Use a pair of snips to remove the microphone from the board and place it out of the way.

Step 4: Lens Barrel Disasembly

You now need to cut the lens barrel in halve to access the lenses. First, remove the 'cap' at the top of the barrel by gripping it with a pair of pliers (or gently in a vice) and then, with a second pair of pliers, twisting the cap. Remove the top 'lens' and place this and the cap to one side, you will need the cap again in a few steps.

Look for two thin lines or 'seams' on the barrel, make sure one of these is facing up so you can use it as a guide. Hold the barrel tightly (or use a vice) then using a fine saw (I used a jeweller's piercing saw), carefully saw down the seam until you have cut through the barrel (you are trying to separate the two halves of the barrel without sawing in to the lenses).

Repeat on the other side being careful to keep the two halves together so that the lenses do not fall out. Remove the small ring of plastic stuck and the little glass square that sits beneath to make it easier to separate the two halves.

Step 5: Reorder and Reassemble the Lenses

Carefully remove all the parts in the barrel and lay them out in order. Take a close look at the way the lenses are arranged (it may help to take a photograph so that you have a record of the order they are in). Pay particular attention to the curve of the lenses. You should see that one side appears more curved, or has a bigger 'bump', than the other, try to keep this bump to the front.

Discard the front lens (the one directly behind the cap) and reassemble the parts in the barrel taking care to not to get fingerprints on the lenses and ensuring that the 'curviest' side of each lens faces forwards (towards the cap). Now join the two halves and replace the cap you removed earlier (be patient with this and aim to keep the halves of the barrel aligned as you tighten the cap).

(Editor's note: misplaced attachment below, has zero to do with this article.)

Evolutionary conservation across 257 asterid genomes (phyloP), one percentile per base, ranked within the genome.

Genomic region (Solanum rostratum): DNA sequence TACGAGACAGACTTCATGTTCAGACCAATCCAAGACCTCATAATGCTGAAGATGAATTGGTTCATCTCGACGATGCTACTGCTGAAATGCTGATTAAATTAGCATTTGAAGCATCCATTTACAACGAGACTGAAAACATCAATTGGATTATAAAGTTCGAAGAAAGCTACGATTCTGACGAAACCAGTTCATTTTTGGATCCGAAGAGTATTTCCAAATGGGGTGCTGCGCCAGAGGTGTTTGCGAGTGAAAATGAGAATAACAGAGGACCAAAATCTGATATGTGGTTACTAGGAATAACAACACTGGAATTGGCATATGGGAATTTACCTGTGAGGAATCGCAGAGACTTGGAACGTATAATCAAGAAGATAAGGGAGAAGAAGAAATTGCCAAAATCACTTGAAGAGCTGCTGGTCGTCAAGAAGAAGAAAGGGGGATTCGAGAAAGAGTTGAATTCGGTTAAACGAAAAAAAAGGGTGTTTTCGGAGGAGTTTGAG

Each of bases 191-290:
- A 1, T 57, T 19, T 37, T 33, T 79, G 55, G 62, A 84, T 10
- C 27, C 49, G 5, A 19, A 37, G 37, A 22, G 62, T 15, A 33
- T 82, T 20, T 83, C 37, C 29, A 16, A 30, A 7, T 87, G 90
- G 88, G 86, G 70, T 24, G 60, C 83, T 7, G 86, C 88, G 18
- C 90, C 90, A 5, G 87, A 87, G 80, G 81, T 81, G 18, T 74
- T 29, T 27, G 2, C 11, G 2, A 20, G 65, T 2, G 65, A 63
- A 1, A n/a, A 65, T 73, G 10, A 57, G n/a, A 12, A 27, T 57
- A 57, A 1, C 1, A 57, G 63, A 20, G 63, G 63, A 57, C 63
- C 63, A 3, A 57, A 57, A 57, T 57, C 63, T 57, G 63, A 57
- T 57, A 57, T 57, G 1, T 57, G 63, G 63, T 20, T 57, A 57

Screw the barrel back on to the circuit board. Test your camera by plugging it in to your computer and using it to view the pixels on your screen or monitor (you’ll need to hold the end of the barrel a few millimeters away from the surface if the screen). If you've configured the lenses correctly you should be able to see the red, green and blue components of individual pixels (see image below).

Step 6: Add a 'ledge' to the Inside of Twist Pack

Take your toilet roll and cut a straight line along its length with a pair of scissors, then flatten the tube out. Stick some double-sided tape along its length. Then trim at least four 5mm strips off the taped edge of the roll. Put these to one side.

Take the top of your twist pack and, using a compass, mark a line 6mm from its bottom edge. Using this line as a guide, carefully stick one of the strips of card to the inside of the twist pack to create a 'ledge'. Then add one more strip on top of this.

Take one of your cardboard discs and check that it will sit firmly on the 'ledge' you have just created. Build up the ledge with extra strips if you need to.

Step 7: Add an LED to Your Webcam (optional But Recommended)

Adding a light will help you to see specimens more clearly. Take an ultra bright LED (I got mine from an old LED torch) and solder a 130 ohm resistor to one of its 'legs'. Then solder one length of wire, 50-60mm long, to the resistor. Then solder another length of wire to the opposite leg of the LED so that you have two wires, a positive and a negative, that you can solder to your web cam (I used red and black wire so I could easily tell one form the other).